What can a celebrated fashion designer tell you about the history of Germany's Third Reich? You'd be surprised. Weitz (Friends in High Places, 1982, etc.) grew up in Berlin's haut monde, fled the Nazis with his family in 1938, and returned as an OSS spy five years later. He hasn't forgotten much, and succeeds in putting a personal spin on his account of Hitler's foreign minister. Ribbentrop (1893-1946) was a go-getter from the start, a bright boy of modest means and boundless ambition who ended up with the Nazis largely because they made him the best offer. The son of an army officer, he started a wine-exporting business as a young man and joined the army in 1914. After the war, he threw himself into the social whirl of Berlin, cultivating the friendship of the high and mighty. One of his biggest catches was Franz von Papen, who became chancellor under the von Hindenburg government. In 1932, von Papen asked Ribbentrop to meet with Hitler to convince him to form a coalition government. Hitler refused—but converted Ribbentrop to National Socialism in the process. Among the Nazis, Ribbentrop was an anomaly—most of the Nazi leadership was of proletarian or lower-middle-class stock—and he was constantly at pains to demonstrate his loyalty. This led to many diplomatic fiascos (such as that when Ribbentrop, after presenting his credentials to the king of England, gave a Nazi salute) and ultimately cost him his life at Nuremberg. Weitz succeeds brilliantly in describing the atmosphere of the period and the social background of the events that defined the age. His portrayal of the Nazi hierarchy is remarkable in that he sees most of its members as spineless toadies without any ideology of their own—and Ribbentrop as an exemplar of the type. The Faustian elements of opportunism have rarely been so well defined. A splendid and horrifying romp through the culverts of modern history. (Sixteen pages of b&w photographs—not seen.)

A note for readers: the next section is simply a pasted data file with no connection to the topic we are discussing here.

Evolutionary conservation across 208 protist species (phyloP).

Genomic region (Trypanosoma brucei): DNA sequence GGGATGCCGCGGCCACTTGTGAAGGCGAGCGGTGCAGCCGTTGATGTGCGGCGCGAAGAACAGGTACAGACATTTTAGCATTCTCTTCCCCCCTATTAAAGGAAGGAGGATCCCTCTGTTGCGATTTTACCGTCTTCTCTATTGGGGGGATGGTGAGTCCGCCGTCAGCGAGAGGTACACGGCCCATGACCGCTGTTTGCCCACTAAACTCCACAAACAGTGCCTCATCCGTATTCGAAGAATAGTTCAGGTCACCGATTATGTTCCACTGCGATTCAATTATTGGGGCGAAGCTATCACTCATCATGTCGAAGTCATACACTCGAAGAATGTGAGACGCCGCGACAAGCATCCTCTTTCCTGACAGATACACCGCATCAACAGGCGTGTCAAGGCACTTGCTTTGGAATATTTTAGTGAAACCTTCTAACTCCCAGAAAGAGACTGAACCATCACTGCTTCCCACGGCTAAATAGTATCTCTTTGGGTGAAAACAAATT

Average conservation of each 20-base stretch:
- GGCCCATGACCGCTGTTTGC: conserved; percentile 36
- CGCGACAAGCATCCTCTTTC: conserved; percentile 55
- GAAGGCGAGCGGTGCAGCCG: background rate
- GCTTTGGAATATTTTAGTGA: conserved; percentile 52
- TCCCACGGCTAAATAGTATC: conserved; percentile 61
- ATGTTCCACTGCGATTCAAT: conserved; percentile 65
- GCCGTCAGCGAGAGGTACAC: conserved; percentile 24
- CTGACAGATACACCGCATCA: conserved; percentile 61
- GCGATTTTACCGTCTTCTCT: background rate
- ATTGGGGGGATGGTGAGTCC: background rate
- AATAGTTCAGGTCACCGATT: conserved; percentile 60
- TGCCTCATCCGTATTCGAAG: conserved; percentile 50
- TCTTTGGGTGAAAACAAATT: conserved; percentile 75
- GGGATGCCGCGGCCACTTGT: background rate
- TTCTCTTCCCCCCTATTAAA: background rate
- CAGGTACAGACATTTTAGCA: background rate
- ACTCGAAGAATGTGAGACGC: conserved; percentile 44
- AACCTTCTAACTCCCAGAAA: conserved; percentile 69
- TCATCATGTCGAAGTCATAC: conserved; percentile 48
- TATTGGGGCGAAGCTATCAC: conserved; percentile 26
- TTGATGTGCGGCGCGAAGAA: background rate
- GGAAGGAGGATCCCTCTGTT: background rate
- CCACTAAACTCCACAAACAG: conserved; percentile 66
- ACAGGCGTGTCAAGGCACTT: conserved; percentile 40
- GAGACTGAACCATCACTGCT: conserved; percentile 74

Pub Date: Aug. 18, 1992

ISBN: 0-395-62152-6

Page Count: 288

Publisher: Houghton Mifflin

Review Posted Online: May 19, 2010

Kirkus Reviews Issue: July 1, 1992



This is not the Nutcracker sweet, as passed on by Tchaikovsky and Marius Petipa. No, this is the original Hoffmann tale of 1816, in which the froth of Christmas revelry occasionally parts to let the dark underside of childhood fantasies and fears peek through. The boundaries between dream and reality fade, just as Godfather Drosselmeier, the Nutcracker's creator, is seen as alternately sinister and jolly. And Italian artist Roberto Innocenti gives an errily realistic air to Marie's dreams, in richly detailed illustrations touched by a mysterious light. A beautiful version of this classic tale, which will captivate adults and children alike. (Nutcracker; $35.00; Oct. 28, 1996; 136 pp.; 0-15-100227-4)

Pub Date: Oct. 28, 1996

ISBN: 0-15-100227-4

Page Count: 136

Publisher: Harcourt

Review Posted Online: May 19, 2010

Kirkus Reviews Issue: Aug. 15, 1996




An extravaganza in Bemelmans' inimitable vein, but written almost dead pan, with sly, amusing, sometimes biting undertones, breaking through. For Bemelmans was "the man who came to cocktails". And his hostess was Lady Mendl (Elsie de Wolfe), arbiter of American decorating taste over a generation. Lady Mendl was an incredible person,- self-made in proper American tradition on the one hand, for she had been haunted by the poverty of her childhood, and the years of struggle up from its ugliness,- until she became synonymous with the exotic, exquisite, worshipper at beauty's whrine. Bemelmans draws a portrait in extremes, through apt descriptions, through hilarious anecdote, through surprisingly sympathetic and understanding bits of appreciation. The scene shifts from Hollywood to the home she loved the best in Versailles. One meets in passing a vast roster of famous figures of the international and artistic set. And always one feels Bemelmans, slightly offstage, observing, recording, commenting, illustrated.

Pub Date: Feb. 23, 1955

ISBN: 0670717797

Page Count: -

Publisher: Viking

Review Posted Online: Oct. 25, 2011

Kirkus Reviews Issue: Feb. 1, 1955

Close Quickview